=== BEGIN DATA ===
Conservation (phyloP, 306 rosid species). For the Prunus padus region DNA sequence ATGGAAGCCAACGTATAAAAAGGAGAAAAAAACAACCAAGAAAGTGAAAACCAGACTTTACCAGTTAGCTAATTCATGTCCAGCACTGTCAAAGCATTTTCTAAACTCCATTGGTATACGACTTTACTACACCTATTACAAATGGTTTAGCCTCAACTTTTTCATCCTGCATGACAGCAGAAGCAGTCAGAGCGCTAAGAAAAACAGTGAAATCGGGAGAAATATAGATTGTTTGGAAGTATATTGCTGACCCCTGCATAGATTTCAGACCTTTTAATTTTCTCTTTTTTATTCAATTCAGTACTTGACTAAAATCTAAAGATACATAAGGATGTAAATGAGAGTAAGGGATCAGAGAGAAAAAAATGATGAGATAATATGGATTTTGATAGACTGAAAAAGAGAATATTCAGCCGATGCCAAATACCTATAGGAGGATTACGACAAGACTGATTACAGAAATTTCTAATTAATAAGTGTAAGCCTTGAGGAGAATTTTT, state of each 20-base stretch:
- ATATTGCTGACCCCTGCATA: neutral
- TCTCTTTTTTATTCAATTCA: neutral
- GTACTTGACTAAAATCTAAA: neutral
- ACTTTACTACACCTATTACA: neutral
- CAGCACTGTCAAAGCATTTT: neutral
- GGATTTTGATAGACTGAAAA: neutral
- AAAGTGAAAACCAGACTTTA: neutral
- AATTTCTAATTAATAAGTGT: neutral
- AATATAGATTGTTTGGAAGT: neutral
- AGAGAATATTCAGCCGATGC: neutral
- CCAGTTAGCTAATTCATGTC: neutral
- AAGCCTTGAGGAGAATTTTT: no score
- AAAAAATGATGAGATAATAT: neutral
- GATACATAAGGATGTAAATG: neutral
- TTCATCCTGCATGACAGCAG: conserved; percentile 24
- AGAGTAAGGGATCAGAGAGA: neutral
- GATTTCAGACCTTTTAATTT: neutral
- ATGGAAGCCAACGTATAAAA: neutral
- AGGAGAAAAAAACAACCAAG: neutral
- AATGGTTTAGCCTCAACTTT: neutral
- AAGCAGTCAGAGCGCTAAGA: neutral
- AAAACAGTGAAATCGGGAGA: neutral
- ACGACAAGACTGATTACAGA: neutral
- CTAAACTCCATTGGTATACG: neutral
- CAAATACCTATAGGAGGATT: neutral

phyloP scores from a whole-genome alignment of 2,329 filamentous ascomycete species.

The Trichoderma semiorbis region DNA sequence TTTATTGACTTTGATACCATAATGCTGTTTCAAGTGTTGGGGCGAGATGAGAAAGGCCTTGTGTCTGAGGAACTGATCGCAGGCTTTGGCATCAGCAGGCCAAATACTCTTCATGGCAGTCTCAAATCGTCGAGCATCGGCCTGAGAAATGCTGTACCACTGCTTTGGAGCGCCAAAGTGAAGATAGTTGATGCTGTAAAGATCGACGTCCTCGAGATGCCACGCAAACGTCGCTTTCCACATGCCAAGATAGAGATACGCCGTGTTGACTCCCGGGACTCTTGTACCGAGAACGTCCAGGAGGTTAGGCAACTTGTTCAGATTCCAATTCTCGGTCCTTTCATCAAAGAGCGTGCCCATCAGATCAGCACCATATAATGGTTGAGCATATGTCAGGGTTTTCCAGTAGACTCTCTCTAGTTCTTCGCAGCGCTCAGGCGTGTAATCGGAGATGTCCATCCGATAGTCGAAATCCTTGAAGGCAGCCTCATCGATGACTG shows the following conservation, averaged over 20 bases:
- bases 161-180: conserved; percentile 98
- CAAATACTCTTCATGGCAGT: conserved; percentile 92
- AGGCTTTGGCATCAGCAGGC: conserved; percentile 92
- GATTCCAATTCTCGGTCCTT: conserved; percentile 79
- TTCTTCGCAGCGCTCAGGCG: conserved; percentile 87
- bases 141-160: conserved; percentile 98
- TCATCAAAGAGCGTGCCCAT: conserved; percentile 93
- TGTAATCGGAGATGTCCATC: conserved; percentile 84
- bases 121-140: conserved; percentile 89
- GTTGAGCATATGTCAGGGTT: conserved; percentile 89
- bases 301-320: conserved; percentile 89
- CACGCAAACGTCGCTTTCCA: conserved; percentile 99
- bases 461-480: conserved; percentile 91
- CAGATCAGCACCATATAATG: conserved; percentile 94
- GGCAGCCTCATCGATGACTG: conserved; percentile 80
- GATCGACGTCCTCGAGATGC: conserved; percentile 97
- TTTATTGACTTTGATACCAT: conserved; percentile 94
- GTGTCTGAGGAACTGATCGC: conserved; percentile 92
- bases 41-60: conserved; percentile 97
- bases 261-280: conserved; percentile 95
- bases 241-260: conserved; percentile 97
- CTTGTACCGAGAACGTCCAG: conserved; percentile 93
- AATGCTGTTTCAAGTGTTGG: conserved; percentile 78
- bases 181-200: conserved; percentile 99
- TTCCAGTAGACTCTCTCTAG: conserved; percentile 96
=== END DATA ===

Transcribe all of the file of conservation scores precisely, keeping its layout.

Conservation (phyloP, 306 rosid species). For the Prunus padus region DNA sequence ATGGAAGCCAACGTATAAAAAGGAGAAAAAAACAACCAAGAAAGTGAAAACCAGACTTTACCAGTTAGCTAATTCATGTCCAGCACTGTCAAAGCATTTTCTAAACTCCATTGGTATACGACTTTACTACACCTATTACAAATGGTTTAGCCTCAACTTTTTCATCCTGCATGACAGCAGAAGCAGTCAGAGCGCTAAGAAAAACAGTGAAATCGGGAGAAATATAGATTGTTTGGAAGTATATTGCTGACCCCTGCATAGATTTCAGACCTTTTAATTTTCTCTTTTTTATTCAATTCAGTACTTGACTAAAATCTAAAGATACATAAGGATGTAAATGAGAGTAAGGGATCAGAGAGAAAAAAATGATGAGATAATATGGATTTTGATAGACTGAAAAAGAGAATATTCAGCCGATGCCAAATACCTATAGGAGGATTACGACAAGACTGATTACAGAAATTTCTAATTAATAAGTGTAAGCCTTGAGGAGAATTTTT, state of each 20-base stretch:
- ATATTGCTGACCCCTGCATA: neutral
- TCTCTTTTTTATTCAATTCA: neutral
- GTACTTGACTAAAATCTAAA: neutral
- ACTTTACTACACCTATTACA: neutral
- CAGCACTGTCAAAGCATTTT: neutral
- GGATTTTGATAGACTGAAAA: neutral
- AAAGTGAAAACCAGACTTTA: neutral
- AATTTCTAATTAATAAGTGT: neutral
- AATATAGATTGTTTGGAAGT: neutral
- AGAGAATATTCAGCCGATGC: neutral
- CCAGTTAGCTAATTCATGTC: neutral
- AAGCCTTGAGGAGAATTTTT: no score
- AAAAAATGATGAGATAATAT: neutral
- GATACATAAGGATGTAAATG: neutral
- TTCATCCTGCATGACAGCAG: conserved; percentile 24
- AGAGTAAGGGATCAGAGAGA: neutral
- GATTTCAGACCTTTTAATTT: neutral
- ATGGAAGCCAACGTATAAAA: neutral
- AGGAGAAAAAAACAACCAAG: neutral
- AATGGTTTAGCCTCAACTTT: neutral
- AAGCAGTCAGAGCGCTAAGA: neutral
- AAAACAGTGAAATCGGGAGA: neutral
- ACGACAAGACTGATTACAGA: neutral
- CTAAACTCCATTGGTATACG: neutral
- CAAATACCTATAGGAGGATT: neutral

phyloP scores from a whole-genome alignment of 2,329 filamentous ascomycete species.

The Trichoderma semiorbis region DNA sequence TTTATTGACTTTGATACCATAATGCTGTTTCAAGTGTTGGGGCGAGATGAGAAAGGCCTTGTGTCTGAGGAACTGATCGCAGGCTTTGGCATCAGCAGGCCAAATACTCTTCATGGCAGTCTCAAATCGTCGAGCATCGGCCTGAGAAATGCTGTACCACTGCTTTGGAGCGCCAAAGTGAAGATAGTTGATGCTGTAAAGATCGACGTCCTCGAGATGCCACGCAAACGTCGCTTTCCACATGCCAAGATAGAGATACGCCGTGTTGACTCCCGGGACTCTTGTACCGAGAACGTCCAGGAGGTTAGGCAACTTGTTCAGATTCCAATTCTCGGTCCTTTCATCAAAGAGCGTGCCCATCAGATCAGCACCATATAATGGTTGAGCATATGTCAGGGTTTTCCAGTAGACTCTCTCTAGTTCTTCGCAGCGCTCAGGCGTGTAATCGGAGATGTCCATCCGATAGTCGAAATCCTTGAAGGCAGCCTCATCGATGACTG shows the following conservation, averaged over 20 bases:
- bases 161-180: conserved; percentile 98
- CAAATACTCTTCATGGCAGT: conserved; percentile 92
- AGGCTTTGGCATCAGCAGGC: conserved; percentile 92
- GATTCCAATTCTCGGTCCTT: conserved; percentile 79
- TTCTTCGCAGCGCTCAGGCG: conserved; percentile 87
- bases 141-160: conserved; percentile 98
- TCATCAAAGAGCGTGCCCAT: conserved; percentile 93
- TGTAATCGGAGATGTCCATC: conserved; percentile 84
- bases 121-140: conserved; percentile 89
- GTTGAGCATATGTCAGGGTT: conserved; percentile 89
- bases 301-320: conserved; percentile 89
- CACGCAAACGTCGCTTTCCA: conserved; percentile 99
- bases 461-480: conserved; percentile 91
- CAGATCAGCACCATATAATG: conserved; percentile 94
- GGCAGCCTCATCGATGACTG: conserved; percentile 80
- GATCGACGTCCTCGAGATGC: conserved; percentile 97
- TTTATTGACTTTGATACCAT: conserved; percentile 94
- GTGTCTGAGGAACTGATCGC: conserved; percentile 92
- bases 41-60: conserved; percentile 97
- bases 261-280: conserved; percentile 95
- bases 241-260: conserved; percentile 97
- CTTGTACCGAGAACGTCCAG: conserved; percentile 93
- AATGCTGTTTCAAGTGTTGG: conserved; percentile 78
- bases 181-200: conserved; percentile 99
- TTCCAGTAGACTCTCTCTAG: conserved; percentile 96